Jan. 3rd, 2016

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2014. 2013, 2012, 2011, 2010, 2009, 2008, 2007

1. What did you do in 2015 that you'd never done before?

We moved to Italy; specifically to Pescara, in Abruzzo. I'd never been to Abruzzo before, and hadn't been to Italy since I was 9. It's the first year I've been remotely functional in a language that isn't English, although I still have a long way to go to reach the kind of fluency that lets you hold a normal conversation.

I also made forays into a visual language: emoticon. I got my first smartphone almost exclusively so I could engage in the long text conversations tnat are today's main long-distance communication, and sometimes the messages I send go [confetti] [wine glass] [big smile].

I became a regular contributor to The Billfold; one piece I wrote for them (futurist guide to retirement planning) was favorably discussed in the New York Times editorial blog, and another (value of a stamp) was recommended by the editors of Medium. I also started writing for Atlas Obscura, which I've been reading since before internet 2.0 existed. I'm still not making much money through writing, if you're curious, partly because I've been focusing on prestige stuff and/or magazines for which I have a personal affection. This year, around $600, although I'm owed another $200 that hasn't come in yet.

My publications:
(fiction)
Every Hand A Winner (Farrago's Wainscot)
The Eggshell Curtain (reprint, Daughters of Frankenstein, ed. Steve Berman)
Unattached Metaphors (The Journal of Compressed Creative Arts)
(poetry)
Counter Rant and People Yelling In German (Punchnel's)
Splinter Song (Liminality)
(essay)
The $500 Wedding: An Assessment (The Billfold)
A Futurist Vision of Retirement Planning (The Billfold)
DIYing a Second Language (The Billfold)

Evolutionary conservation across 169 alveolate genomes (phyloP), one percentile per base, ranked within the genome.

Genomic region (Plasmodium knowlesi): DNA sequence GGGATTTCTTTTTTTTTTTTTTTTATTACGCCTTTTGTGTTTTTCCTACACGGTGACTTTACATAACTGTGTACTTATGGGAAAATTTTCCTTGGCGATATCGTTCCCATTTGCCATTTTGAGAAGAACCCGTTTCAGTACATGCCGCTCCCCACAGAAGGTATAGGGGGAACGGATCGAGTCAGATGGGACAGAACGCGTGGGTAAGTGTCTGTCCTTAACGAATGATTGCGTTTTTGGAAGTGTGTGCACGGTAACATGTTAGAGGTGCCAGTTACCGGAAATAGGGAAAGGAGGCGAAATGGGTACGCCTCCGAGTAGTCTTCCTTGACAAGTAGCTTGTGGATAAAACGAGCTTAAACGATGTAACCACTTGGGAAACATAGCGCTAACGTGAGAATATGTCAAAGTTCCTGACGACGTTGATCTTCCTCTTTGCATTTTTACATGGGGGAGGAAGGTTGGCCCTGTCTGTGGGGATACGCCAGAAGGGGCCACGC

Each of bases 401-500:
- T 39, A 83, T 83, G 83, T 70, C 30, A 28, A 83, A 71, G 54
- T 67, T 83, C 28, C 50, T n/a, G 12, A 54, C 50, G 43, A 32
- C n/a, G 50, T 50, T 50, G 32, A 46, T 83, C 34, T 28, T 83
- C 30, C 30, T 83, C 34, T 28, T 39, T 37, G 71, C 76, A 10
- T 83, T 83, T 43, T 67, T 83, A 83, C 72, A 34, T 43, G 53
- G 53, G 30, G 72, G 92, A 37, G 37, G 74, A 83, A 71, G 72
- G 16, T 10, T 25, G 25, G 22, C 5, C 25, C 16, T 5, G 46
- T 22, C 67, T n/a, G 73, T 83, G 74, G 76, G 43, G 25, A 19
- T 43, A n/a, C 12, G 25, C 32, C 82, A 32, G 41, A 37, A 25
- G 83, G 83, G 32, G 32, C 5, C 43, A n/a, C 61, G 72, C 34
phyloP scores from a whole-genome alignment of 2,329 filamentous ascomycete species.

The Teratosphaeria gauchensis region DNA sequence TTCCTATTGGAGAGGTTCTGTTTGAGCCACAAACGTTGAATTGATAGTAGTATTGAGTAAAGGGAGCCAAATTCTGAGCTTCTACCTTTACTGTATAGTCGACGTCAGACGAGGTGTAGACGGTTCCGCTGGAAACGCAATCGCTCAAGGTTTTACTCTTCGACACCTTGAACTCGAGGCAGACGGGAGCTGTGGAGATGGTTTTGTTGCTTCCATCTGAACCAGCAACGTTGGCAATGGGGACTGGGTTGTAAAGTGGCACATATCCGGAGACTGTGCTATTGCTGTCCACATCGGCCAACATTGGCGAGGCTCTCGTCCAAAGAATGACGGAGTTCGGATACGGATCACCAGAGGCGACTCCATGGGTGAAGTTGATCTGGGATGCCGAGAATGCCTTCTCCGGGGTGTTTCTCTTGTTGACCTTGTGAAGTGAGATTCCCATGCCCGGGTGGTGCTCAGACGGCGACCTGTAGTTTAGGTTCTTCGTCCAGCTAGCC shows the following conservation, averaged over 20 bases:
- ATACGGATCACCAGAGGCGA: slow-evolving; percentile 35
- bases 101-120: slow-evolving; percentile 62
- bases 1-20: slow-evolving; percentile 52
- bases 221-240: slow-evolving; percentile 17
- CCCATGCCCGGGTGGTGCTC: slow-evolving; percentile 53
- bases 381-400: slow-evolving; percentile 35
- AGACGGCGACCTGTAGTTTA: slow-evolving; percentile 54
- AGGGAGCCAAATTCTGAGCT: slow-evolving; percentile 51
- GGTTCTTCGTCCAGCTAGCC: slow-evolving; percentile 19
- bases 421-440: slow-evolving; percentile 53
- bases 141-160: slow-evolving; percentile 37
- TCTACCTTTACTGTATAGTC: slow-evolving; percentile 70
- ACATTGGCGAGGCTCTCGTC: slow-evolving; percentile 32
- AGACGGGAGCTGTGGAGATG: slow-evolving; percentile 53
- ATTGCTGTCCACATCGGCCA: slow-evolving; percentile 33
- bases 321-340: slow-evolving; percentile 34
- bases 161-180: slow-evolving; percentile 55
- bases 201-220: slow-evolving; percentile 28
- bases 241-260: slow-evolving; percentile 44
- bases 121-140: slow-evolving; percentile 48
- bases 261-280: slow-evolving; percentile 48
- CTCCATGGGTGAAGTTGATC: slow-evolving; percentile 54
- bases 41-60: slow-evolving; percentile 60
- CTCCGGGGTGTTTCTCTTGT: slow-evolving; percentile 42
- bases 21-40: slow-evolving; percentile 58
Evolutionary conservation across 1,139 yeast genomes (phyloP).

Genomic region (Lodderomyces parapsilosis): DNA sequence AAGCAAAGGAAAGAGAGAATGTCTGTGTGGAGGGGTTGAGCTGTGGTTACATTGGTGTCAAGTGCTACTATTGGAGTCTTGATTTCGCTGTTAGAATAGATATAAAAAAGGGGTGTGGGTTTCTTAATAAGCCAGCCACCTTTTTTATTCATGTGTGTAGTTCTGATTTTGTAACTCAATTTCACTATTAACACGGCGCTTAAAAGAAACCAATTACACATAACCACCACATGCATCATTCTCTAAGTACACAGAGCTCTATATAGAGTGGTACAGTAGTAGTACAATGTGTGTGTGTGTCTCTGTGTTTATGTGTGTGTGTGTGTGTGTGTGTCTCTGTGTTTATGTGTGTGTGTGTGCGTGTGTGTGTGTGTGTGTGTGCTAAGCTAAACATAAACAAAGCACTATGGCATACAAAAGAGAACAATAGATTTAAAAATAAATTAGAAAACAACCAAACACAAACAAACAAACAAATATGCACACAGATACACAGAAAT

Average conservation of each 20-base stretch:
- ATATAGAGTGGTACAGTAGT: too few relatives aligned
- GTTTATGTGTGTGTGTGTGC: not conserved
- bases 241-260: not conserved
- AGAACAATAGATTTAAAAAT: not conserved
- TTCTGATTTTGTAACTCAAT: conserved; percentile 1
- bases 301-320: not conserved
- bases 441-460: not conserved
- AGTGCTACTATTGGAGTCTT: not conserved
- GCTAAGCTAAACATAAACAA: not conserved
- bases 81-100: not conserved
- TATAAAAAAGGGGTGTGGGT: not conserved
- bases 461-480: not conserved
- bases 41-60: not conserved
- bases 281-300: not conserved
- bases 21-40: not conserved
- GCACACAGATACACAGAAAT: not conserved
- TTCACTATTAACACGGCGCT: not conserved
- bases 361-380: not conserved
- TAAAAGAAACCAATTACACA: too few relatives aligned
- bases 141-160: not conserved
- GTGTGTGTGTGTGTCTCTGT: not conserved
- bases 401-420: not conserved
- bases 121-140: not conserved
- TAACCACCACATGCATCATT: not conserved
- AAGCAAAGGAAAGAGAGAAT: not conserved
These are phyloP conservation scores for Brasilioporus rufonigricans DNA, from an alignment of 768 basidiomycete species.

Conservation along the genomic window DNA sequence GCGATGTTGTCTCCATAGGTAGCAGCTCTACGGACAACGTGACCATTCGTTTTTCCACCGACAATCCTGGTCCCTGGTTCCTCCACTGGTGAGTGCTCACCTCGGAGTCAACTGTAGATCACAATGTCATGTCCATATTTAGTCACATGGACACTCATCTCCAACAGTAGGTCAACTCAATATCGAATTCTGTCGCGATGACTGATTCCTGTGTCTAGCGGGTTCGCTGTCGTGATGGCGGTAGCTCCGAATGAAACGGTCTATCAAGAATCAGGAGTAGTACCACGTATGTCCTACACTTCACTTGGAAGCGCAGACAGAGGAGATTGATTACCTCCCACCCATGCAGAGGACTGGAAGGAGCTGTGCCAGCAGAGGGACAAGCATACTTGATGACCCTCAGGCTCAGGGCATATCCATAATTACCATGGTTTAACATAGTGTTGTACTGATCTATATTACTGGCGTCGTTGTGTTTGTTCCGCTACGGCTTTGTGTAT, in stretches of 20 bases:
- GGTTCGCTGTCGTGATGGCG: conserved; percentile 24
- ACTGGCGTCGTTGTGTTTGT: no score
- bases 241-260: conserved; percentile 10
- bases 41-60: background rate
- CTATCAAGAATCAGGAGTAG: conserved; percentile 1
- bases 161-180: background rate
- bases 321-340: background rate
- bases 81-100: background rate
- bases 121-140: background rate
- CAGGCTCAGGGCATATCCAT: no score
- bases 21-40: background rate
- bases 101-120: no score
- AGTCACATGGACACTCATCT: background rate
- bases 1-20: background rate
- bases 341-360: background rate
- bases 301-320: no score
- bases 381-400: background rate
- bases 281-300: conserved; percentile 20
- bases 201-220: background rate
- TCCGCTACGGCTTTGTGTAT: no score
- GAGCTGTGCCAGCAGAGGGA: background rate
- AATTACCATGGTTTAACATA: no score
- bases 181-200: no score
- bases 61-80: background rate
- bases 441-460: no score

The Trouble With Being Scrooge (The Billfold)
The Sex-Obsessed Poet Who Invented Fascism (Atlas Obscura)
The Complicated Costs of Marrying a Dual Citizen (The Billfold)
The Value of Having a Piece of Paper with an Official Stamp (The Billfold)
Enough Tacos to Get a Spaceship Past Neptune: Small-Time Dreams for 2016 (The Billfold)

My SF microfiction concern postorbital is up to 234 followers, and occasionally has influence disproportionate to its size. Somebody (I think an undergrad) wrote an academic paper about it.

With filmmaking, nothing's been in production, but I pitched a TV show to a German production company, which I definitely haven't done before. (They passed, but my collaborator and I are going to try shopping it around a little more.) I'm in talks to screenwrite something for another director, which is also new. And I've hooked up with a small Italian production company that mostly makes animated ads (to pay the rent); I'm helping them with English translations.

I started tying my shoelaces with a surgeon's knot; up to this point, I've used granny knots and double knots, and they came untied at least once an hour. I knew there had to be a better way, but since I mostly wear slip-on or buckle shoes, I wasn't highly motivated to learn it. However, I finally sat down with a video and practiced, and now my shoes stay sorted. Like magic.

2. Did you keep your new year's resolutions, and will you make more for next year?

I didn't make any resolutions, unless you count that I intended to move to Italy and then did. This year, I have a lot of pre-sold writing stuff that I need to actually write, and some fiction which I've let fall by the wayside that I need to wrap up. I'd like to have another feature script (about a castle siege) finished by summer, and hopefully be in a position to start pitching it to investors.

But my major goal is that by the end of the year I'd like to be making $400/month from writing. Presumably, this will happen a lot sooner than before the end of the year, since I'm already halfway there and the only thing that's been stopping me is lack of time, not lack of buyers. The dream is that I make closer to $7000 in 2016 and can pay off my student loans once and for all - which doesn't seem impossible, but doesn't seem certain either, partly because I'm figuring out how to balance the stuff that isn't guaranteed to pay (my weirdo fiction projects) with stuff that pays but I don't take seriously as art (comedic personal essays which plenty of people like, but which feel like cheating because I'm not making them up and will therefore presumably run out of material).

And obviously I have to get better at Italian and pass various citizenship exams. Which means I need to know a lot more about Italian civics and history than I currently know. (I know a lot for an American, but not much for an Italian.)

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